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“I want to work on Wall Street.”

Every day, I ask students who write these words in their essays to think about what these words mean to colleges. Every year, more students choose to write them.

I doubt that many students appreciate the nuances of the many jobs on Wall Street, or that jobs in finance exist in other places. They interpret it to mean--my goal in life is to make a lot of money--and that is the message they send.

The most cynical of us might think that colleges want to admit students who think this way because they might become big donors. However, both the Harvard Character Counts initiative and the Character Collective, a group to which 74 colleges belong, would emphatically disagree. The problems we need to address in the world need collaborators from the worlds of business, the sciences, and diplomacy. Schools want students who think beyond their own portfolios, think creatively, and work on solutions, starting in college.

I talk to my business students about understanding Corporate Social Responsibility (CSR). Both large and small companies practice CSR in hiring/labor policies, what they choose to invest in, and planned charitable giving that does not come from profits. It’s well-defined by former PepsiCo chairperson Indra Nooyi, who says, “It’s not about giving away money we’ve made (that the shareholders should be getting). It’s how we make money a different way.” While Pepsi has yet to solve its carbon footprint issue, they encouraged stores to market Pepsi Zero Sugar more effectively.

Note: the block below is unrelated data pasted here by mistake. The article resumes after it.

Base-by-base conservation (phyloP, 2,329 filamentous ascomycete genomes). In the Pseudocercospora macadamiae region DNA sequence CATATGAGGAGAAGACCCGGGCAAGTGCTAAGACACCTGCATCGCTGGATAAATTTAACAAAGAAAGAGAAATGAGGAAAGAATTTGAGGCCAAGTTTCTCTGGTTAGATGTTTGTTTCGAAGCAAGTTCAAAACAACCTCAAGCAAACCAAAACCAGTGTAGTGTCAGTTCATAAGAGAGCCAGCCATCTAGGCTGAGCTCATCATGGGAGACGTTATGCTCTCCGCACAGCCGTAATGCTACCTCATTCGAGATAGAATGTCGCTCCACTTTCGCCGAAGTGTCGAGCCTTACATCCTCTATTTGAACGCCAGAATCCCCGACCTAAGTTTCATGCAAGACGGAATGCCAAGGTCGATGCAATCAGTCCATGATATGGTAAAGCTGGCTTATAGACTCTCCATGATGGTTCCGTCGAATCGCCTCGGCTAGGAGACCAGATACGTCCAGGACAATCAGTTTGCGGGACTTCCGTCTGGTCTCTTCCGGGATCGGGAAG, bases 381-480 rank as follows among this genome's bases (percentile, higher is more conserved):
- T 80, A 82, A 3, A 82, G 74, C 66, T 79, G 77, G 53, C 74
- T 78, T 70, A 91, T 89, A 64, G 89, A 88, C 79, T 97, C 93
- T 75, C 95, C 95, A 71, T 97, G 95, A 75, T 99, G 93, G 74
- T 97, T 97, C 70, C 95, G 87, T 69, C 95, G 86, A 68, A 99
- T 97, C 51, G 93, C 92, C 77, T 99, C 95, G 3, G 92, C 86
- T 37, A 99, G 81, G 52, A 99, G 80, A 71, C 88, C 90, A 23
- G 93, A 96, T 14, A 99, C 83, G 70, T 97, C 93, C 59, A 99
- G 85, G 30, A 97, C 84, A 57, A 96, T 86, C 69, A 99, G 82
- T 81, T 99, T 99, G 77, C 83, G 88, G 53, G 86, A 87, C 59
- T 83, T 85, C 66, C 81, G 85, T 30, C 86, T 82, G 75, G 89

When students “don’t know what to write about,” I show them the UN’s 17 Sustainable Development Goals, which present opportunities to work on the world's most pressing problems--all of which require big business efforts. Invariably, students see one of the goals as a priority and it piques their interest. That’s good for their essays.

It’s all about opening minds beyond money. I don’t begrudge my students the desire to make it, but rather to help them understand that colleges like to see them think more deeply about how they do. Many of my students will likely become quite wealthy; ironically, many of them do not need an undergraduate business degree to make it happen. Demonstrating character remains the priority of the college application, and I don’t see it changing anytime soon. I’ll be attending the Character Collective Conference 10/12-13 and pass on any wisdom that can help my students.


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